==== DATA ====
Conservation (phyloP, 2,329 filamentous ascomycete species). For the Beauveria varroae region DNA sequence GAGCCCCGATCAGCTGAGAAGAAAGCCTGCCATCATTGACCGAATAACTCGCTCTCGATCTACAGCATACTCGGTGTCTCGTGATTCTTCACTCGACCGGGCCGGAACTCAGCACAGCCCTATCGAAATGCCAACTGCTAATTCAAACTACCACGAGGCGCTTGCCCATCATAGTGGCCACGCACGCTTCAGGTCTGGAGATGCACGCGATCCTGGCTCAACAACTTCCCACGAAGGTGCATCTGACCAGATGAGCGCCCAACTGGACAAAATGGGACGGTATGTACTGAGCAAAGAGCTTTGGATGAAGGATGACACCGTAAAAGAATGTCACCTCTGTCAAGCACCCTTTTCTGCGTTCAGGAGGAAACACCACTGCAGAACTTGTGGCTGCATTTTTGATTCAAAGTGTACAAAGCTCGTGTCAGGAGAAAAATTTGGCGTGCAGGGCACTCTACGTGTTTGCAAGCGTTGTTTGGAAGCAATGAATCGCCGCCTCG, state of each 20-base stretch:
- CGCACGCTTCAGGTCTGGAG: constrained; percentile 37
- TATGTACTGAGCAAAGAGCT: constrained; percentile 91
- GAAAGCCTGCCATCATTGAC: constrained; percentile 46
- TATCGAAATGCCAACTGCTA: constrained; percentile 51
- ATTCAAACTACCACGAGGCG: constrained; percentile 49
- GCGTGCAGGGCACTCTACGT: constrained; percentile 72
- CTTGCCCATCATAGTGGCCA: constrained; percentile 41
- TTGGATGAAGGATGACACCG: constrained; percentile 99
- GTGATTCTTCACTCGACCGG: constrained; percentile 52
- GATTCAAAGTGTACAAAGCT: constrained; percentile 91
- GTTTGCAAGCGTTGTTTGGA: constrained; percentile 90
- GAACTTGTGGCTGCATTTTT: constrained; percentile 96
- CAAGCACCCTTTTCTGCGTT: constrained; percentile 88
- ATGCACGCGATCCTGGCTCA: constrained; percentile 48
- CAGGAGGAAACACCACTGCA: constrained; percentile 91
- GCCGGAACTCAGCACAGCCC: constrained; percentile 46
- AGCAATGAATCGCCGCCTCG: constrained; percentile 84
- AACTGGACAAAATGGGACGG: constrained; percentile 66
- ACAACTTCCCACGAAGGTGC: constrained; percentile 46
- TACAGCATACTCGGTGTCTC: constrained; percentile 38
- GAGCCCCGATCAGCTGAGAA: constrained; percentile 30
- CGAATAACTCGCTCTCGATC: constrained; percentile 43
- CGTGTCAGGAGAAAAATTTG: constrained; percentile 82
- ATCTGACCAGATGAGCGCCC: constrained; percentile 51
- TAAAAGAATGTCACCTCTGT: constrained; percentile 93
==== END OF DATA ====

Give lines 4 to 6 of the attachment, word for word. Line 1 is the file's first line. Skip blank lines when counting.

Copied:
- GAAAGCCTGCCATCATTGAC: constrained; percentile 46
- TATCGAAATGCCAACTGCTA: constrained; percentile 51
- ATTCAAACTACCACGAGGCG: constrained; percentile 49